Don't Toss Your Stale Bread!

Don't Toss Your Stale Bread!

Years ago, I was in a bakery pitching my linen bread bag to the owner/head baker. A woman in the adjacent line was listening intently. She interrupted our conversation. "Does it really work?" she asked. "I just throw out my stale bread." 

I politely held in my gasp but answered her question in a ton of detail. {For more on the benefits of a linen bread bag, check out my first blog post:  Needless to say, she bought a bread bag from me. You can buy one here:

But really, learning to use every slice of your loaf is prudent and minimizes food waste.  A loaf of bread in Toronot is close to $8. Why not eat every part of it? Second, you could at least feed it to the birds rather than toss it in the green bin. But, better yet, feed yourself. Read on!

Food Waste in Canada

As many of you may know, global food waste is becoming a huge problem.  According to a study by Second Harvest* here in Canada:

1. Nearly 60% of the food produced in Canada is tossed every year

2. 32% of that food waste and loss was avoidable

3.  4 million Canadians—including 1.4 million children—are food insecure

4. 56.5 million metric tonnes of CO2 equivalent emissions annually from food waste and loss in Canada

Small Hacks to Manage Food Waste

  1. Plan your meals and buy only what you need
  2. Research the best ways to store your food. For example, did you know that cilantro can last up to 2 weeks if you cut the stems and store them in a glass of water in the fridge?
  3. Learn to use food close to its expiration date rather than tossing it, such as freezing overripe bananas to use in banana bread

Saving Stale Bread

In some cultures, the stale nub at the end of a loaf is the coveted part of the bread. For me, that’s not the case. First, you can extend the life of your loaf by storing it properly.When you store it in paper, it becomes one large crouton.  When you store it in plastic, the crust goes spongy and the bread moulds faster.

A linen bread bag allows your bread to breathe. As a result, the crust stays crispy and the interior stays moist. Cut your slices from the centre of the loaf. Put the two halves together and pop them back in the bag. Your bread will stay fresh up to 5 days. If in that time, you still haven’t finished the loaf (I admire your willpower!), take the remaining nubs out of the bag and continue to air dry them on a baking rack until they are fully dried out and crispy.  If you have the strength, they would snap if you broke them in half. Now, you can store these in an airtight container for months.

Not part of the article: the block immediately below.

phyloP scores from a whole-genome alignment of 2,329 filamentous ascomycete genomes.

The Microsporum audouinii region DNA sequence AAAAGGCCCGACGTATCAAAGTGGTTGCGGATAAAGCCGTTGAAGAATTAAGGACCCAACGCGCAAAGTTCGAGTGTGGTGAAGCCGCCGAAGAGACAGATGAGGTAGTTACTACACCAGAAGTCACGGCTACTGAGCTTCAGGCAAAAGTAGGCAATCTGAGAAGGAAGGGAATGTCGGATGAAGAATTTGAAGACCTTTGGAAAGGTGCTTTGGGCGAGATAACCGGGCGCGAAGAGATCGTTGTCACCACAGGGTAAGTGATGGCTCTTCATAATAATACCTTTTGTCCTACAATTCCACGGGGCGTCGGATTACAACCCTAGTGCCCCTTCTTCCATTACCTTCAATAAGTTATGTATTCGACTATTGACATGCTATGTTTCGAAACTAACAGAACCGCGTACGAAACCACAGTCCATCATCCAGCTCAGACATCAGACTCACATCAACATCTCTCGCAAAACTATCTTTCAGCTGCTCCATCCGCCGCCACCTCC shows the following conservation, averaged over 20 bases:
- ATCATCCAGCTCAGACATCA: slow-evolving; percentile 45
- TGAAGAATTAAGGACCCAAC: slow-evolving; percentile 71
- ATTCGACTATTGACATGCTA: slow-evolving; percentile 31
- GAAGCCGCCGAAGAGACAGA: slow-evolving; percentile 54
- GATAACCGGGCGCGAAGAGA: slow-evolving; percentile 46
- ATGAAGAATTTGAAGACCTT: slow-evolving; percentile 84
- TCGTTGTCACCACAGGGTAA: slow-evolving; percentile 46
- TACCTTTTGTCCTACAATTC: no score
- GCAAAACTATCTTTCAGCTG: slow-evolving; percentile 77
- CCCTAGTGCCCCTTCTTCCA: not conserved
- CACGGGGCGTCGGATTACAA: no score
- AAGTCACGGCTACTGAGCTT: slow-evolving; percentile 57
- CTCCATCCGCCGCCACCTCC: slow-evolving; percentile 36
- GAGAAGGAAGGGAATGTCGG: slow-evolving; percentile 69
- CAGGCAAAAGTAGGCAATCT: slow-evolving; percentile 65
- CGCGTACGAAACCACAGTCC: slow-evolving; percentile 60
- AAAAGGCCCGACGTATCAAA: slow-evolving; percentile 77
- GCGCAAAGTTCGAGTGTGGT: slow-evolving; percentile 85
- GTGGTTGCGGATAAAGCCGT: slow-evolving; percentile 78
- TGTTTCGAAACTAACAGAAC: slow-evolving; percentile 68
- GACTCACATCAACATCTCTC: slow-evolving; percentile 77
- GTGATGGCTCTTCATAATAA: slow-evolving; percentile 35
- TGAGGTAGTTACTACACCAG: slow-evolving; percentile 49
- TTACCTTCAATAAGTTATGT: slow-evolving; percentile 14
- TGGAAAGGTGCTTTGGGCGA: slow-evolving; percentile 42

Recipes for Stale Bread

And now, the fun part! Cooking with stale bread is so satisfying. It’s almost as if you got a meal for free. Plus, it’s delicious.  Here are a few of my favs!

Homemade Bread Crumbs

for breading eggplant, pork chops, chicken fingers & more

The Way Grandma Made Them 

•Cut your stale bread into equal sized chunks
• Spread out the chunks on a cooling rack and let dry at room temperature until they are crunchy and ‘snap’ when broken (this may take up to a week) • Bash with a rolling pin until desired crumb size is reached
• Store in a mason jar in the pantry for several weeks 

Today with Mod Cons 

• Cut your stale bread into equal sized chunks
• Preheat the oven to 250o F
• Place the stale cubes in a single layer on a baking sheet
• Bake for 10 minute. Check and stir
• If not sufficiently dry, continue baking and checking at 5 minute intervals • Remove from the oven and allow to cool slightly
• Transfer to the food processor and process until crumb stage is reached • Store in a sealed container in the fridge or freezer 



Overnight Swiss French Toast

Stale bread? Make the world’s best French Toast! Traditional French Toast requires pan frying slices in stages, especially if you are feeding a crowd. It is time consuming and often, by the time the last piece is brown and crusty, the first is warm and soggy. My Swiss-German friend has shown me many great traditions from her childhood.


Yield: 4 servings


6 slices dry bread (sourdough is delish)

2 beaten eggs

1/2 cup milk or non-dairy beverage



-beat egg and milk in a small bowl

-break stale bread into pieces (no need to be fussy about the size). Put them in a bowl large enough to fit them and the beaten egg mixture -add egg mixture

-let sit overnight in the fridge

-in the morning, add a pat of butter to a fry pan. When melted, pour in your French Toast ‘mush’

-cook until the bottom is beginning to brown

-flip and brown the other side (this is best done by putting a large plate over the fry pan, flipping the French Toast onto the plate, adding butter to the pan and returning the French Toast to the pan, pale side down

-Cook until browned on both sides

-cut into slices and serve with fruit and maple syrup

So delicious!!! 


Sage Butter & Garlic Breadcrumb Pasta

From Donna Hay Magazine

YIELD: 4 people


  • 400g pasta

  • 1oz butter

  • 1tbsp olive oil

  • 3 cloves garlic, crushed

  • 1 bunch sage leaves

  • 1c fresh breadcrumbs

  • sea salt and cracked black pepper

  • 1/2c finely grated parmesan cheese


Cook pasta in large saucepan of salted boiling water until al dente. Heat a medium non-stick pan over high heat. Add the butter, oil and garlic and cook for 1 minute. Add the sage and cook for a further minute. Stir in the breadcrumbs, salt and pepper and cook for 1 minute until golden. Add to the pasta with the parmesan and toss to combine.


We'd love to hear your favourite recipes or bread saving story!  Please share these in comments! 


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